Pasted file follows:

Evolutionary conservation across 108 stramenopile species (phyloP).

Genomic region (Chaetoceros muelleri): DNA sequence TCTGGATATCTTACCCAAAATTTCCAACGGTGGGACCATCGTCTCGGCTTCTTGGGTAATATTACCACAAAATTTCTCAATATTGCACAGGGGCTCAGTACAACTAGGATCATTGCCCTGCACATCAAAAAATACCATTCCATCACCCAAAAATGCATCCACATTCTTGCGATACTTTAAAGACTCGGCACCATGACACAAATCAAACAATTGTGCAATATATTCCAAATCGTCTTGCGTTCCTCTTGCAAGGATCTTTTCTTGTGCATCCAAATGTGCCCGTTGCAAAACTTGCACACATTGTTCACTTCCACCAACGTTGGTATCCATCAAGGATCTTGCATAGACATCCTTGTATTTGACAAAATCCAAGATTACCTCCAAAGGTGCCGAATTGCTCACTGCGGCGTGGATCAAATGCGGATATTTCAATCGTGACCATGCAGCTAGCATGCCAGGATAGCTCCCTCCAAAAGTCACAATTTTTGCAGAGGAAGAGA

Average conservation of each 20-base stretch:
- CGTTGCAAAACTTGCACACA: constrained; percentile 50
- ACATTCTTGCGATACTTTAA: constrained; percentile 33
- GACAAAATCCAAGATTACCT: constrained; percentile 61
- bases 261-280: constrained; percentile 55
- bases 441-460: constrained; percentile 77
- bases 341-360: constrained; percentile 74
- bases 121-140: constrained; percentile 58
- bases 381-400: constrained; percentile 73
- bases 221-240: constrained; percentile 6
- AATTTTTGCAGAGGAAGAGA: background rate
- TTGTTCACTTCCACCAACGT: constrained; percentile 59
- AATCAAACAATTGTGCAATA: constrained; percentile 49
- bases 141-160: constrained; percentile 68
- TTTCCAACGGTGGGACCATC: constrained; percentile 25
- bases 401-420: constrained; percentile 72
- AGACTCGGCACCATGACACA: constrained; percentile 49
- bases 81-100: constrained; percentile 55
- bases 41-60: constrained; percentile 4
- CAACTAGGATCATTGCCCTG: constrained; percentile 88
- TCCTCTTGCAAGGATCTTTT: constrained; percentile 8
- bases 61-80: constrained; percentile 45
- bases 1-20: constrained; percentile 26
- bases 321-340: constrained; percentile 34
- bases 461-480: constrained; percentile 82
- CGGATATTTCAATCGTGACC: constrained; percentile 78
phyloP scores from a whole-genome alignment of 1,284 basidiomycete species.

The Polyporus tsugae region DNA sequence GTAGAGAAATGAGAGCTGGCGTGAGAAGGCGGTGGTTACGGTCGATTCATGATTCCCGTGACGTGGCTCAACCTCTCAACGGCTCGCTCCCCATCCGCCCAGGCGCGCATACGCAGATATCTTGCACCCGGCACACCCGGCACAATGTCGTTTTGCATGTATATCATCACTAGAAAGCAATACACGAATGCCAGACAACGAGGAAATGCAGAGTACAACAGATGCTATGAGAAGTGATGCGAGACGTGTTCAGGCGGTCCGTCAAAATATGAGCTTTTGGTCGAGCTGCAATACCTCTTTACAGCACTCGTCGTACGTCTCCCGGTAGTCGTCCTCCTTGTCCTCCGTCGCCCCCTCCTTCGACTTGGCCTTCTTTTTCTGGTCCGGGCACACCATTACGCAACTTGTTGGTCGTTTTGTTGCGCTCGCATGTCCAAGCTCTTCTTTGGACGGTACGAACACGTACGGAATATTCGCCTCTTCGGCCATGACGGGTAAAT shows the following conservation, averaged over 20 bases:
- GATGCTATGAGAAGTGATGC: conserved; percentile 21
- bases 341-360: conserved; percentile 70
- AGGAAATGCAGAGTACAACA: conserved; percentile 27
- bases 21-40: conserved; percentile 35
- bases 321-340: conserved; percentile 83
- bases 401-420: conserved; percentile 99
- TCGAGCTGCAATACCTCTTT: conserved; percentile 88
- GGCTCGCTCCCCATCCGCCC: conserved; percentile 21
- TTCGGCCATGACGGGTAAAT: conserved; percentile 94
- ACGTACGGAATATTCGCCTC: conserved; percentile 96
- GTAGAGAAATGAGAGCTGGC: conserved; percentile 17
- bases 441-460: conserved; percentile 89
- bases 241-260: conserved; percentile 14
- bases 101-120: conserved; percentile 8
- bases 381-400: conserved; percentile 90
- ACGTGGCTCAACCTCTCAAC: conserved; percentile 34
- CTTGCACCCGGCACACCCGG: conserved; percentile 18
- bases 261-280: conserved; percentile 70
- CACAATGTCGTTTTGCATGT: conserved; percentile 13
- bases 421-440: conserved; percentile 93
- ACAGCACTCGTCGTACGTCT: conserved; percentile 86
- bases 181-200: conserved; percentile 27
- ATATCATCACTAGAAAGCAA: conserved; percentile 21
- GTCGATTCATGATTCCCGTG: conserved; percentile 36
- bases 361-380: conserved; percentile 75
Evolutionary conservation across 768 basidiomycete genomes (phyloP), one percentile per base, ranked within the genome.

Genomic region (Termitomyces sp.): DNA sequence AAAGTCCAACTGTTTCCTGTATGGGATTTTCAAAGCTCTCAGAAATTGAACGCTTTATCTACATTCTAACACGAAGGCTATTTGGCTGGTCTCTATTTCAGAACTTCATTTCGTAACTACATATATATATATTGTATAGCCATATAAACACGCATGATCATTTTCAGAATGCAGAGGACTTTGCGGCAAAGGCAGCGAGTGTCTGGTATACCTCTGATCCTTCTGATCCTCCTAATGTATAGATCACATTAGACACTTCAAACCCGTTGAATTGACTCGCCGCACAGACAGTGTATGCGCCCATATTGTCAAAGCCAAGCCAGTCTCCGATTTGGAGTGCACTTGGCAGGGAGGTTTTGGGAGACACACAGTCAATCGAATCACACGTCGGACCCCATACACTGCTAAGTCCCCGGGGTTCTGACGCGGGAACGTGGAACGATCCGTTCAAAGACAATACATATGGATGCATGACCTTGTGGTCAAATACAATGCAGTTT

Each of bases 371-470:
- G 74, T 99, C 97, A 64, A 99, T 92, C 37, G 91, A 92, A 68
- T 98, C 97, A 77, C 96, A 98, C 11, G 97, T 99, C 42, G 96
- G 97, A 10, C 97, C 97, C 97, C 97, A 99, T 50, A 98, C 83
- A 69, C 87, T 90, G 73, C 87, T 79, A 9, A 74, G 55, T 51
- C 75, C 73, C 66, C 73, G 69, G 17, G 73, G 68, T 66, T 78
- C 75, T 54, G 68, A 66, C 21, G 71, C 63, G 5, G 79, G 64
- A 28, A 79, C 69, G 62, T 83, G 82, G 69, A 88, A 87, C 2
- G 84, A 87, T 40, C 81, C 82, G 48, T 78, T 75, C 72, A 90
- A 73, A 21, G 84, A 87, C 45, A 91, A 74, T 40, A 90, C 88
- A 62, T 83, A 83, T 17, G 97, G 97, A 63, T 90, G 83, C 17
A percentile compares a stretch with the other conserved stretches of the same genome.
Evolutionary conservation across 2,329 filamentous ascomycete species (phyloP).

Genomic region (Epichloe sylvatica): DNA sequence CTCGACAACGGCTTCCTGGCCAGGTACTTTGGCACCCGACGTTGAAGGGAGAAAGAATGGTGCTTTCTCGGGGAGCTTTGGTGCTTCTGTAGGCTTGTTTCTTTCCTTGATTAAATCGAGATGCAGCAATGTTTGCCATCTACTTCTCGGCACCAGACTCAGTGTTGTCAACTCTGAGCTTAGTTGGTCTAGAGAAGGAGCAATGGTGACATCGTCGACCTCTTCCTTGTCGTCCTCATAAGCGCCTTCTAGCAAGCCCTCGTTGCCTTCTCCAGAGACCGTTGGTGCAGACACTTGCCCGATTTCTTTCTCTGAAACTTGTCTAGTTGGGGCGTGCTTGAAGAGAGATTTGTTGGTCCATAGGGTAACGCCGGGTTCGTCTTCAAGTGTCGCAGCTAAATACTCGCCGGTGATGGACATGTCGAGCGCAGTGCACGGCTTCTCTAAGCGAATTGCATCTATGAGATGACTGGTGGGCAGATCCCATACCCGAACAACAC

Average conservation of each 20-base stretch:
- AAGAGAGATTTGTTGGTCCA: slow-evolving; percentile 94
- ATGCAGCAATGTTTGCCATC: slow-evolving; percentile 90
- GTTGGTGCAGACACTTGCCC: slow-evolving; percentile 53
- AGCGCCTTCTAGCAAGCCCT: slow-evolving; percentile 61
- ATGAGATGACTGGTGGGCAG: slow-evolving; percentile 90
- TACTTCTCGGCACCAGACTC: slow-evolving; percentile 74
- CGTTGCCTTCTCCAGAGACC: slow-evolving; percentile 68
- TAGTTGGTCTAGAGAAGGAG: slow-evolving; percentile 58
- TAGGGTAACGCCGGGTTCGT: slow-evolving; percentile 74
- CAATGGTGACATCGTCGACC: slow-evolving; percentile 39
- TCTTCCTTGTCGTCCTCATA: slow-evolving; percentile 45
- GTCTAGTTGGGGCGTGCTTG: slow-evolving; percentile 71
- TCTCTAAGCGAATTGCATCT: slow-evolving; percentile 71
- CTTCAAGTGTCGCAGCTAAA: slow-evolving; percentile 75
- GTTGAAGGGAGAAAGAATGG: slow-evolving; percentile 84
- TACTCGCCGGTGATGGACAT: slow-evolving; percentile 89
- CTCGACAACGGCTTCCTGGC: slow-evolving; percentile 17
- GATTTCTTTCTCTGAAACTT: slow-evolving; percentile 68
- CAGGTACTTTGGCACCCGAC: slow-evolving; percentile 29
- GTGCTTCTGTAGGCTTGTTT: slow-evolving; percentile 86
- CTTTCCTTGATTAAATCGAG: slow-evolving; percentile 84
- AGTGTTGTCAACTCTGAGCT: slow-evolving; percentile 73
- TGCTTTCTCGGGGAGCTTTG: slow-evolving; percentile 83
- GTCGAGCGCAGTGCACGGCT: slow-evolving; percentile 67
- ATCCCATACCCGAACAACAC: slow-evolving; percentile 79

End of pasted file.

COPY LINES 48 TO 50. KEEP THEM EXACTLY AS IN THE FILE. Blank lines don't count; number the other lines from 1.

- bases 261-280: conserved; percentile 70
- CACAATGTCGTTTTGCATGT: conserved; percentile 13
- bases 421-440: conserved; percentile 93